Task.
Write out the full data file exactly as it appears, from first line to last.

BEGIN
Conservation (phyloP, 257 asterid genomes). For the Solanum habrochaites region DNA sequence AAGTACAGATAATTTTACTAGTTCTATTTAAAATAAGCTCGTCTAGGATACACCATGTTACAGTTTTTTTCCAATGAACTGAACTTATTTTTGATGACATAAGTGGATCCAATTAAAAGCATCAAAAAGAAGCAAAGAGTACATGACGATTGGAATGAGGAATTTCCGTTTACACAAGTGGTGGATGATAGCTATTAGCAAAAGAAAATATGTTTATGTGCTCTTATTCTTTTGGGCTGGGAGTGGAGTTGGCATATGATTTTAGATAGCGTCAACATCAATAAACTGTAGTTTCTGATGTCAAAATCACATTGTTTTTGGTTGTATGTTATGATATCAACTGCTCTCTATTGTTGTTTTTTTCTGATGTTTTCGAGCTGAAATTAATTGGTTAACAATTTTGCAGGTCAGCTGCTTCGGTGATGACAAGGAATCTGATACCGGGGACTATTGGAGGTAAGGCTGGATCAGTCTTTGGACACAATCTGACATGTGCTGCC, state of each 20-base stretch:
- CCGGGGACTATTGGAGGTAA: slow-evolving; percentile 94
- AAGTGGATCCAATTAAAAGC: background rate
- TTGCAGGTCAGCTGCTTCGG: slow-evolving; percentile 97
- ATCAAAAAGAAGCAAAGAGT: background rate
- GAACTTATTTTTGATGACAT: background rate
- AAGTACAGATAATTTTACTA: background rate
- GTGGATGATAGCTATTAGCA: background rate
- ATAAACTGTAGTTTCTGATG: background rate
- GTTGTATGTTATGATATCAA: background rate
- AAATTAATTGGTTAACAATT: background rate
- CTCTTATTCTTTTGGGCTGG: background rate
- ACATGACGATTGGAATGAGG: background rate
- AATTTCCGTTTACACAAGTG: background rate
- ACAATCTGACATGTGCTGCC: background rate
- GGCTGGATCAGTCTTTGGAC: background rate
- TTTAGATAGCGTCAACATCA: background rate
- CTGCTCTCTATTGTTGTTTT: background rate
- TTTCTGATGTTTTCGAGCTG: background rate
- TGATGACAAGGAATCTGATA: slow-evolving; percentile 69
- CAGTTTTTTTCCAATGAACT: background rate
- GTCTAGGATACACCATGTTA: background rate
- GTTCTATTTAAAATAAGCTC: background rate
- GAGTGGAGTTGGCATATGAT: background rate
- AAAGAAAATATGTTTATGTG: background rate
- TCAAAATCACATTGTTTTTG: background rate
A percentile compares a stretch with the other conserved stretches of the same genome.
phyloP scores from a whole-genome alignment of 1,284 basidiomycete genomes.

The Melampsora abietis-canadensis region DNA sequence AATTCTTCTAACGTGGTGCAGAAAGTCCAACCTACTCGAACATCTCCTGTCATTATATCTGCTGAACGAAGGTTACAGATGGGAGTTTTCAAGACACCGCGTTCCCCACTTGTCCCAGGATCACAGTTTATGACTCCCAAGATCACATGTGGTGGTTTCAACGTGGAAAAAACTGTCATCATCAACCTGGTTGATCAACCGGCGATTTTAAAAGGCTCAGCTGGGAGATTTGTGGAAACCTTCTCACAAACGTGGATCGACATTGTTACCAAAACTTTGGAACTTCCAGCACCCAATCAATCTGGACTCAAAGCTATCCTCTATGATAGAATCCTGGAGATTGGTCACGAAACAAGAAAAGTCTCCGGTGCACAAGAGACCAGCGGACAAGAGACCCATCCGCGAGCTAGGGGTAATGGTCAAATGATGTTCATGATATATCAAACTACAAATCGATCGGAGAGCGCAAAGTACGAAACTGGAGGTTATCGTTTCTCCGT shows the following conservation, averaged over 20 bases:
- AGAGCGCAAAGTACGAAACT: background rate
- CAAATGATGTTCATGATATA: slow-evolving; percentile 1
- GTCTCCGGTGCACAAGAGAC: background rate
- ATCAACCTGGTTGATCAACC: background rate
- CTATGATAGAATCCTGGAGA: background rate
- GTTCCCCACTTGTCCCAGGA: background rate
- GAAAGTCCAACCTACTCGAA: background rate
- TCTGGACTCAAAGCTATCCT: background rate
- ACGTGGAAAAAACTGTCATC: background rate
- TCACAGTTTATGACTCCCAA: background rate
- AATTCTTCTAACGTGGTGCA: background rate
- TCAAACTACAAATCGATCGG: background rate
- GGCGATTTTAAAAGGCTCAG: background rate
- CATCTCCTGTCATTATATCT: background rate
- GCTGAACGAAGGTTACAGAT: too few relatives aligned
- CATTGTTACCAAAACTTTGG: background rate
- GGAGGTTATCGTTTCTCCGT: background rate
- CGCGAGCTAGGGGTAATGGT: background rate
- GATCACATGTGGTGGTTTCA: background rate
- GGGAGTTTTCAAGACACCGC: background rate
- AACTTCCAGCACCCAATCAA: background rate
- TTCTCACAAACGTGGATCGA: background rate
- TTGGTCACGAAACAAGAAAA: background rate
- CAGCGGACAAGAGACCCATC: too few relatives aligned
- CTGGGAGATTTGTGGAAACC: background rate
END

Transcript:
Conservation (phyloP, 257 asterid genomes). For the Solanum habrochaites region DNA sequence AAGTACAGATAATTTTACTAGTTCTATTTAAAATAAGCTCGTCTAGGATACACCATGTTACAGTTTTTTTCCAATGAACTGAACTTATTTTTGATGACATAAGTGGATCCAATTAAAAGCATCAAAAAGAAGCAAAGAGTACATGACGATTGGAATGAGGAATTTCCGTTTACACAAGTGGTGGATGATAGCTATTAGCAAAAGAAAATATGTTTATGTGCTCTTATTCTTTTGGGCTGGGAGTGGAGTTGGCATATGATTTTAGATAGCGTCAACATCAATAAACTGTAGTTTCTGATGTCAAAATCACATTGTTTTTGGTTGTATGTTATGATATCAACTGCTCTCTATTGTTGTTTTTTTCTGATGTTTTCGAGCTGAAATTAATTGGTTAACAATTTTGCAGGTCAGCTGCTTCGGTGATGACAAGGAATCTGATACCGGGGACTATTGGAGGTAAGGCTGGATCAGTCTTTGGACACAATCTGACATGTGCTGCC, state of each 20-base stretch:
- CCGGGGACTATTGGAGGTAA: slow-evolving; percentile 94
- AAGTGGATCCAATTAAAAGC: background rate
- TTGCAGGTCAGCTGCTTCGG: slow-evolving; percentile 97
- ATCAAAAAGAAGCAAAGAGT: background rate
- GAACTTATTTTTGATGACAT: background rate
- AAGTACAGATAATTTTACTA: background rate
- GTGGATGATAGCTATTAGCA: background rate
- ATAAACTGTAGTTTCTGATG: background rate
- GTTGTATGTTATGATATCAA: background rate
- AAATTAATTGGTTAACAATT: background rate
- CTCTTATTCTTTTGGGCTGG: background rate
- ACATGACGATTGGAATGAGG: background rate
- AATTTCCGTTTACACAAGTG: background rate
- ACAATCTGACATGTGCTGCC: background rate
- GGCTGGATCAGTCTTTGGAC: background rate
- TTTAGATAGCGTCAACATCA: background rate
- CTGCTCTCTATTGTTGTTTT: background rate
- TTTCTGATGTTTTCGAGCTG: background rate
- TGATGACAAGGAATCTGATA: slow-evolving; percentile 69
- CAGTTTTTTTCCAATGAACT: background rate
- GTCTAGGATACACCATGTTA: background rate
- GTTCTATTTAAAATAAGCTC: background rate
- GAGTGGAGTTGGCATATGAT: background rate
- AAAGAAAATATGTTTATGTG: background rate
- TCAAAATCACATTGTTTTTG: background rate
A percentile compares a stretch with the other conserved stretches of the same genome.
phyloP scores from a whole-genome alignment of 1,284 basidiomycete genomes.

The Melampsora abietis-canadensis region DNA sequence AATTCTTCTAACGTGGTGCAGAAAGTCCAACCTACTCGAACATCTCCTGTCATTATATCTGCTGAACGAAGGTTACAGATGGGAGTTTTCAAGACACCGCGTTCCCCACTTGTCCCAGGATCACAGTTTATGACTCCCAAGATCACATGTGGTGGTTTCAACGTGGAAAAAACTGTCATCATCAACCTGGTTGATCAACCGGCGATTTTAAAAGGCTCAGCTGGGAGATTTGTGGAAACCTTCTCACAAACGTGGATCGACATTGTTACCAAAACTTTGGAACTTCCAGCACCCAATCAATCTGGACTCAAAGCTATCCTCTATGATAGAATCCTGGAGATTGGTCACGAAACAAGAAAAGTCTCCGGTGCACAAGAGACCAGCGGACAAGAGACCCATCCGCGAGCTAGGGGTAATGGTCAAATGATGTTCATGATATATCAAACTACAAATCGATCGGAGAGCGCAAAGTACGAAACTGGAGGTTATCGTTTCTCCGT shows the following conservation, averaged over 20 bases:
- AGAGCGCAAAGTACGAAACT: background rate
- CAAATGATGTTCATGATATA: slow-evolving; percentile 1
- GTCTCCGGTGCACAAGAGAC: background rate
- ATCAACCTGGTTGATCAACC: background rate
- CTATGATAGAATCCTGGAGA: background rate
- GTTCCCCACTTGTCCCAGGA: background rate
- GAAAGTCCAACCTACTCGAA: background rate
- TCTGGACTCAAAGCTATCCT: background rate
- ACGTGGAAAAAACTGTCATC: background rate
- TCACAGTTTATGACTCCCAA: background rate
- AATTCTTCTAACGTGGTGCA: background rate
- TCAAACTACAAATCGATCGG: background rate
- GGCGATTTTAAAAGGCTCAG: background rate
- CATCTCCTGTCATTATATCT: background rate
- GCTGAACGAAGGTTACAGAT: too few relatives aligned
- CATTGTTACCAAAACTTTGG: background rate
- GGAGGTTATCGTTTCTCCGT: background rate
- CGCGAGCTAGGGGTAATGGT: background rate
- GATCACATGTGGTGGTTTCA: background rate
- GGGAGTTTTCAAGACACCGC: background rate
- AACTTCCAGCACCCAATCAA: background rate
- TTCTCACAAACGTGGATCGA: background rate
- TTGGTCACGAAACAAGAAAA: background rate
- CAGCGGACAAGAGACCCATC: too few relatives aligned
- CTGGGAGATTTGTGGAAACC: background rate